The Patient Protection and Affordable Care Act—health care reform—fundamentally changed health insurance and access to health care. Our researchers are unpacking the landmark law, studying the challenges of implementation, and using our Health Insurance Policy Simulation Model to estimate how its proposals will affect children, seniors, and families, as well as doctors, small businesses, and the national debt.
The Urban Institute also studies cost, coverage, and reform options for Medicare and Medicaid and analyzes trends and underlying causes of changes in health insurance coverage, access to care, and Americans’ use of health care services. Read more.
Concern is growing about the damage that instability can do to children's healthy development. However it has emerged separately across different domains, with little focus on the pervasive and interconnected nature of the issue or on possible cross-cutting policy solutions. In November 2013, the Urban Institute convened policymakers, practitioners, and researchers to discuss the implications of instability for children's development, as well as what we know, need to learn, and need to do across research, policy, and practice. This paper contains essays from some of the meeting participants; a companion report includes the insights from the conference.
Concern is growing about the damage that instability can do to children's healthy development. However it has emerged separately across different domains, with little focus on the pervasive and interconnected nature of the issue or on possible cross-cutting policy solutions. This report presents the insights gleaned from a November 2013 convening of policymakers, practitioners, and researchers about the implications of stability and instability for children's development, as well as what we know, what we need to learn, and what we need to do across research, policy, and practice. A companion report includes essays from some of the meeting participants.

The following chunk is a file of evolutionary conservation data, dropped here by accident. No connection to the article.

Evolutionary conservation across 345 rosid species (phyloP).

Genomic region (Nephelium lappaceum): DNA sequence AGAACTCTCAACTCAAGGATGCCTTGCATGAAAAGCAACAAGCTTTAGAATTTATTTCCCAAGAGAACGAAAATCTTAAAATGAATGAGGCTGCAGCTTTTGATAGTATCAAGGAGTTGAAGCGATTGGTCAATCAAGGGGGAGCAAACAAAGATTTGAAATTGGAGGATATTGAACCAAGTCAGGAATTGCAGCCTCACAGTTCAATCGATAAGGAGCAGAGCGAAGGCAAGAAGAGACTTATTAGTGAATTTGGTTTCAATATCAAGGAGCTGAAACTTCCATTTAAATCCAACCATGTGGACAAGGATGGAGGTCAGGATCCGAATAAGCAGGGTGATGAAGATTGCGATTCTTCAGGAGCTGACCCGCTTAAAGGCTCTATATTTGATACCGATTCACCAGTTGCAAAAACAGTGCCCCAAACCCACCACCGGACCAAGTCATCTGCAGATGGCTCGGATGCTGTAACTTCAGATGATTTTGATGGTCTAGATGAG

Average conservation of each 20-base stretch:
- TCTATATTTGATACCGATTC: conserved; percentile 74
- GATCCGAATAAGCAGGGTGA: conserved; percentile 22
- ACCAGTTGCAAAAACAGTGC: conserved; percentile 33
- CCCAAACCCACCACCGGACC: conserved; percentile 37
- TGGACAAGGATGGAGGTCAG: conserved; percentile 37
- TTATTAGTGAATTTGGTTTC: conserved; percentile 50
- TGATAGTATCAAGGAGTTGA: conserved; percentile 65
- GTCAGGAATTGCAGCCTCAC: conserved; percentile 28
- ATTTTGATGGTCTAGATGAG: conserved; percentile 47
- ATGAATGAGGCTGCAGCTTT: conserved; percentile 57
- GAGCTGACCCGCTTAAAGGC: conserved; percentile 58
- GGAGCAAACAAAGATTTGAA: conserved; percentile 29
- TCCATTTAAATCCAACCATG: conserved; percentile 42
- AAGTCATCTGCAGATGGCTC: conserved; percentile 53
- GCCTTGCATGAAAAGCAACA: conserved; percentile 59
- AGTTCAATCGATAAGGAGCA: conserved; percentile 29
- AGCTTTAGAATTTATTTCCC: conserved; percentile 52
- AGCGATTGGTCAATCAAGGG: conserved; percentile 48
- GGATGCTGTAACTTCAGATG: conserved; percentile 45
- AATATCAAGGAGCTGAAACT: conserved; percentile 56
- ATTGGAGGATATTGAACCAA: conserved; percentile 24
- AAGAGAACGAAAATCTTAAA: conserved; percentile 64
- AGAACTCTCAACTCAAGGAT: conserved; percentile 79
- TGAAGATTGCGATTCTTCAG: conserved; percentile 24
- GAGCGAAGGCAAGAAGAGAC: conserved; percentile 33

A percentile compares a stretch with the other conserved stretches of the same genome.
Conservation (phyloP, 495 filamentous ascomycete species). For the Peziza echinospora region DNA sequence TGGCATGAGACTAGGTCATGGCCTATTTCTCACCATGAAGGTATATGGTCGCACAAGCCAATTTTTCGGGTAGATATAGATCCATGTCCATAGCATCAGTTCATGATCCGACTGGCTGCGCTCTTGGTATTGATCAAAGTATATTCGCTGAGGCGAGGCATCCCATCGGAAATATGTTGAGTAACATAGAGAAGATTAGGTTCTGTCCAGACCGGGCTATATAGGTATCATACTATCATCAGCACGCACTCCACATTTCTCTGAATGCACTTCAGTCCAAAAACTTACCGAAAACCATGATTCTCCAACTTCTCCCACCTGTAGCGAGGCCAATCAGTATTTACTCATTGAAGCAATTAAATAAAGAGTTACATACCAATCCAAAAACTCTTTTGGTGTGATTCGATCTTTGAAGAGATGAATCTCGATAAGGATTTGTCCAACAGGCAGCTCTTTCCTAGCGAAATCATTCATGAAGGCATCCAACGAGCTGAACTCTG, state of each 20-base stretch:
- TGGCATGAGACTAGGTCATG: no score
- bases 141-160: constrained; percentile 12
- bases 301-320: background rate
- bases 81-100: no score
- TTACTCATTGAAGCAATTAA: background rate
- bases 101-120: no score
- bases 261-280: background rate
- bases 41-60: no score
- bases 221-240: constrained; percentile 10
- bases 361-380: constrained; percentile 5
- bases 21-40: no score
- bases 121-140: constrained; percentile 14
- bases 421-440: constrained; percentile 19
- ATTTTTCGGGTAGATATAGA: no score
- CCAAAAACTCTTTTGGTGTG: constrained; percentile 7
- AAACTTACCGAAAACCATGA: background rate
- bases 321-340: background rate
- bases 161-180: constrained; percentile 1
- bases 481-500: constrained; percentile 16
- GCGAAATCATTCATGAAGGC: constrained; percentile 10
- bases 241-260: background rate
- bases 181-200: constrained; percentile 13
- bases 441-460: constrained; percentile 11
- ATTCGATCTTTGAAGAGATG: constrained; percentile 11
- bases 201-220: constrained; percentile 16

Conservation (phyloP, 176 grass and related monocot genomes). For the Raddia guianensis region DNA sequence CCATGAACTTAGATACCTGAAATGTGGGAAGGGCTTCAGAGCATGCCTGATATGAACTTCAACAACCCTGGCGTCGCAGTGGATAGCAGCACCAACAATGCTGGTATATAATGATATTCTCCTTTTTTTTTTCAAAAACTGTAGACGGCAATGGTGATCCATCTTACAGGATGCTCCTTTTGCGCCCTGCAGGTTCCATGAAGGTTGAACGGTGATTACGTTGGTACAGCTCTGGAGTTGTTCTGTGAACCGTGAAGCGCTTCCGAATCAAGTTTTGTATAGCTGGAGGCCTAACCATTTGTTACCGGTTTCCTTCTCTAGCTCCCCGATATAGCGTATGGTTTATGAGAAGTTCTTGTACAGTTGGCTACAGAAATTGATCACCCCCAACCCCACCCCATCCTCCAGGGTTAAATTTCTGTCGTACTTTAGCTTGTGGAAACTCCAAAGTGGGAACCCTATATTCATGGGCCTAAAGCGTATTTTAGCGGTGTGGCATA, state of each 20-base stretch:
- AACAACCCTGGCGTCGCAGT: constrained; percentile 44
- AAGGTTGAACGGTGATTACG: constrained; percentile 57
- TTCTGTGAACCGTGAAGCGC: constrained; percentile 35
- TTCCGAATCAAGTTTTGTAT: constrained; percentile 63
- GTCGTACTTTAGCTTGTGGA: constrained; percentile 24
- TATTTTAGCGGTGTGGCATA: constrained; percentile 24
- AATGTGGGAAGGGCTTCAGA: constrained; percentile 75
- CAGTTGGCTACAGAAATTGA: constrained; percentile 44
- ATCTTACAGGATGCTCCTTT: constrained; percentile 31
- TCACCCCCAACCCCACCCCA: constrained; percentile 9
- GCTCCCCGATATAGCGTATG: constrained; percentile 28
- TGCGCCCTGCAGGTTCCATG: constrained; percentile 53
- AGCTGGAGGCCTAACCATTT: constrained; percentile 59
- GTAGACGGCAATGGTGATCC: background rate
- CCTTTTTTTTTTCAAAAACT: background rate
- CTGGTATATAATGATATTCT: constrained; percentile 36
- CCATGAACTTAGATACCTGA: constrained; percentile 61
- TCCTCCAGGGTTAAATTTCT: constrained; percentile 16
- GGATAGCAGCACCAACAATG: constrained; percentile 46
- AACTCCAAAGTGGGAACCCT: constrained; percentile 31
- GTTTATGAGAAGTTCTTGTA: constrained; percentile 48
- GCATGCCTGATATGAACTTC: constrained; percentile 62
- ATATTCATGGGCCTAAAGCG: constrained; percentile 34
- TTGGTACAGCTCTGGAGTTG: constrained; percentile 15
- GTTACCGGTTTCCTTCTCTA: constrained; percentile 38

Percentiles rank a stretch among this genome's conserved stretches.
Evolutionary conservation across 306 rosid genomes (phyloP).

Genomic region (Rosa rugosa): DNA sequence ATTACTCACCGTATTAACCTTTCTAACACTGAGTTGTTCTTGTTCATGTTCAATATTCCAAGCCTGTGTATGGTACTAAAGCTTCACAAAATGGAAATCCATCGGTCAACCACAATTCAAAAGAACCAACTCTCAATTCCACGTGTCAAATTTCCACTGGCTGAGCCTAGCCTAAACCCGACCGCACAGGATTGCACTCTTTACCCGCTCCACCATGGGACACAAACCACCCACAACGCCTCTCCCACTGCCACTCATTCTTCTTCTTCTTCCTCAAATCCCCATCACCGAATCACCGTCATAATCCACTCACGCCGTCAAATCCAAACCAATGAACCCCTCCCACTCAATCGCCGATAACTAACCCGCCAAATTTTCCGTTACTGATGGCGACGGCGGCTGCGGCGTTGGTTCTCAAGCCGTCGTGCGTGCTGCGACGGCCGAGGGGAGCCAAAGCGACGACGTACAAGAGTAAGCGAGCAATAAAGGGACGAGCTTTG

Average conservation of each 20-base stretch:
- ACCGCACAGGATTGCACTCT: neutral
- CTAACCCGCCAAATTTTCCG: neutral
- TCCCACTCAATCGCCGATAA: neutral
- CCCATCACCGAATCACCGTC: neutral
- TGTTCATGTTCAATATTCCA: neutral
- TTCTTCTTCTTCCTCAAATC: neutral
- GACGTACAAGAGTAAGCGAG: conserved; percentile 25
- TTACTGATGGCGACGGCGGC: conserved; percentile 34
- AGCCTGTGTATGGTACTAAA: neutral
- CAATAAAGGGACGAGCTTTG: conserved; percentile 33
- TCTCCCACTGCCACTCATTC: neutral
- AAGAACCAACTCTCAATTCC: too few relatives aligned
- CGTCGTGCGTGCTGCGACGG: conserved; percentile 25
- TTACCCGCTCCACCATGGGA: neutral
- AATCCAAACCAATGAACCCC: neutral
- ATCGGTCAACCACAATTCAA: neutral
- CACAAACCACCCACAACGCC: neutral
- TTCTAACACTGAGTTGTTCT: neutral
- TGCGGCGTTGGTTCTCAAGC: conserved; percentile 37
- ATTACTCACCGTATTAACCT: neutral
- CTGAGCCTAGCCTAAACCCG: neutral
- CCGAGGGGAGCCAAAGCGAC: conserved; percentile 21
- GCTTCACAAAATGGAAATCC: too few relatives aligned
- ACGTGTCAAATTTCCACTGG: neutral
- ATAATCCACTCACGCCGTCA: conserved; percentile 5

A ruling from the U.S. Court of Appeals for the D.C. Circuit on Halbig v. Burwell is imminent. The plaintiff claims a phrase in the ACA prohibits residents of states where the federal government is administering the health insurance Marketplace from receiving subsidies for purchasing insurance. With 34 states having chosen to leave administration of their Marketplaces to the federal government, a decision for the plaintiff could have broad implications. In 2016, 7.3 million people in these states are estimated to receive federal subsidies totaling $36.1 billion, ranging up to $4.8 billion in Florida and $5.6 billion in Texas.
This pilot project is part of the Centers for Medicare & Medicaid Services' efforts to address potentially misvalued services in the Medicare Physician Fee Schedule. It aims to develop a validation process for the fee schedule's relative value units for physician or nonphysician practitioner work. One of the project's key elements is the development of objective time estimates based on data from several physician practices, health systems, or other entities. This status report describes that task, including selection of services to be studied, identification and engagement of data collection sites, and development of data collection protocols and tools.
Almost 90% of people 65 and older are drivers. While older people are among the safest on the road they are more likely to use multiple medications which could interfere with driving safely. This report provides baseline information on the relationship between medical conditions, medication use, and the travel behavior of older drivers from two large national data bases: the 2009 National Household Travel Survey and the 2011 National Health and Aging Trends Study. We found that most older drivers take multiple medications and drive frequently but also self-regulate their behavior in important ways that reduce crash risk.